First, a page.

WHY DOES MY VOICE CRACK?
Updated: 2 hours ago
Have you experienced a sudden break (crack) or change (shift) in your voice when you are singing? This happens to every singer at one time or another. Let’s look at one of the reasons for the sudden change.
The break or change in your voice is most likely the result of transitioning from one register to another. The reason for the shift in your voice is a result of vocal folds (cords) stretching (thinning out) to quickly.
When a vocalist sings low notes in the chest voice (register) the vocal folds are shorter and thicker. The transition to the head voice is where a singer will usually experience a shift or change (cracking) in the voice. As you begin singing higher notes and move to the head voice (register) the vocal folds will begin to thin out. If your vocal folds thin out too quickly at the bridge, you get a vocal crack.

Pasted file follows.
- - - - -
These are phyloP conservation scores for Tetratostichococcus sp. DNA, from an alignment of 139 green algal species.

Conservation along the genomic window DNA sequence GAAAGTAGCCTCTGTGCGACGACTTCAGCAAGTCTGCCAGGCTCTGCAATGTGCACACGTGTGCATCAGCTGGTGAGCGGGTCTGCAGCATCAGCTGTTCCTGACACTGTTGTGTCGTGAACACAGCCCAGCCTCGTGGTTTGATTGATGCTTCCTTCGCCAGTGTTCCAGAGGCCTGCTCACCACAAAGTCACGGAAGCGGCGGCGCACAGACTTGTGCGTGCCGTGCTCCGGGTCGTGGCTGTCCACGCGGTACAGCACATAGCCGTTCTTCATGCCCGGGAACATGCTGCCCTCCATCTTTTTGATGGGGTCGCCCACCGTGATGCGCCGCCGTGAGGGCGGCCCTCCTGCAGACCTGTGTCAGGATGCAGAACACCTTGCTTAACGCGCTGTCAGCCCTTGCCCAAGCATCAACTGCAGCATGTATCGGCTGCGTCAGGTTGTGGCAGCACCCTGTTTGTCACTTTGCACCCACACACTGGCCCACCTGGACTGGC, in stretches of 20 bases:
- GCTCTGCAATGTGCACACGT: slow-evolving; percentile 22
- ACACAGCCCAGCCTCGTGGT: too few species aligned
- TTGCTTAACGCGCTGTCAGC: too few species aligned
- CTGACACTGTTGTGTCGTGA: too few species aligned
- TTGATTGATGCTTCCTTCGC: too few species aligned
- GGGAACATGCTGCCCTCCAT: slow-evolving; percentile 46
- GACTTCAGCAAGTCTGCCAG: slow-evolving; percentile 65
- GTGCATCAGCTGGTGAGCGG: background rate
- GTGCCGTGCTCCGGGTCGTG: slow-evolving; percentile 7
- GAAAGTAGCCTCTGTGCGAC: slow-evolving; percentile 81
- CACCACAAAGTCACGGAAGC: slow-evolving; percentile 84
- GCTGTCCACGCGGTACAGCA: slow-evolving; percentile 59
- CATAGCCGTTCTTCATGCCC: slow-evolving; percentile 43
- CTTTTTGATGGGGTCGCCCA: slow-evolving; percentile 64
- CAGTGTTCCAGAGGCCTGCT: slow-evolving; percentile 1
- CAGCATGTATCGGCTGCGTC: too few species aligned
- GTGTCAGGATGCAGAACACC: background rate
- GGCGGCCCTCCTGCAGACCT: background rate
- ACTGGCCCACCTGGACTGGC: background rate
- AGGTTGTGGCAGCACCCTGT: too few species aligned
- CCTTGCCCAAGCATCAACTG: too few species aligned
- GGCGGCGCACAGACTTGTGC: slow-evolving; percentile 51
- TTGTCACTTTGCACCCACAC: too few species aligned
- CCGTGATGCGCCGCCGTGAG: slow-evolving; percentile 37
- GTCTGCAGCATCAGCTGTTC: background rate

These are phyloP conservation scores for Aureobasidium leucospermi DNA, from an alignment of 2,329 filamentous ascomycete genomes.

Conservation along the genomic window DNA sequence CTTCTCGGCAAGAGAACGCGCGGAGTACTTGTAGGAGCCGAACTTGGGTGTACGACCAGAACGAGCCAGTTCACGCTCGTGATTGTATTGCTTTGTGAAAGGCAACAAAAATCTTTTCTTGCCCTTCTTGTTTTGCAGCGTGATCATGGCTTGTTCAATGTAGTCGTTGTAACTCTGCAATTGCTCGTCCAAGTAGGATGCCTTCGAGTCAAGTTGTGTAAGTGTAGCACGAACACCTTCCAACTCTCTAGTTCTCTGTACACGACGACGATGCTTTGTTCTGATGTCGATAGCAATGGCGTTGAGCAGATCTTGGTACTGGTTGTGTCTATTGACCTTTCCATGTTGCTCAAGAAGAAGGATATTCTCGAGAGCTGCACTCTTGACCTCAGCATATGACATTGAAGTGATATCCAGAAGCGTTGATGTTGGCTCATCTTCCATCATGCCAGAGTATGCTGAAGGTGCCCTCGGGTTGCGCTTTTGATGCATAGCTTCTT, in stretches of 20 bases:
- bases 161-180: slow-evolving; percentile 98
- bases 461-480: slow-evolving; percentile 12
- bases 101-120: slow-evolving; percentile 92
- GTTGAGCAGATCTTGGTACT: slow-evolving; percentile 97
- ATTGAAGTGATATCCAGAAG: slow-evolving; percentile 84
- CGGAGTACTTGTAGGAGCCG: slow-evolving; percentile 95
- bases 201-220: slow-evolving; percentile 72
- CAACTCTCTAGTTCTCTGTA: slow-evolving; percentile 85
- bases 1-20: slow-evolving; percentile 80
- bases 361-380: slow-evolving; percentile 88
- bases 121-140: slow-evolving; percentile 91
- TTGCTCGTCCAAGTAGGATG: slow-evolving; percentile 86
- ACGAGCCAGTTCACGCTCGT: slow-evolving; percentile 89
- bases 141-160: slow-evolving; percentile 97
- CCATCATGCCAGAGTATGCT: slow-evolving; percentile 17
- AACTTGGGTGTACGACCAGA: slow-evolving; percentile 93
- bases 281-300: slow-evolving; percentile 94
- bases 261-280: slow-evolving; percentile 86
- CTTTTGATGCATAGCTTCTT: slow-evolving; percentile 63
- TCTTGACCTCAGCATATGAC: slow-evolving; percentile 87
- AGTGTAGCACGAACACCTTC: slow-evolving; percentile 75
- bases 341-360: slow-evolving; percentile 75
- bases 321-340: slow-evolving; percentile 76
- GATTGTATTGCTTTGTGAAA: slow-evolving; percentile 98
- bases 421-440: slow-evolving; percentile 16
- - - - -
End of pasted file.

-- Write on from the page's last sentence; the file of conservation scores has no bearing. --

In order for you to sing through the bridge with ease, the vocal folds (cords) must thin out. The bridge is also called the passaggio; every singer needs to learn how to sing through it. The vocal exercise called the bubble, also called motorboat sound or lip trills will help transition from one register to another with ease and proper breath and diaphragm support (See blog 11/27/20 “Singing Smoothly Through Registers - Passaggio”). So lets eliminate your “vocal breaks” with practice. Use an experienced vocal coach to help you smooth out the transition areas. Listen to Lexie Torres singing “Rise Up” as she transitions smoothly through registers.
JOKE FOR THE DAY:
What’s the most musical bone? The trom-bone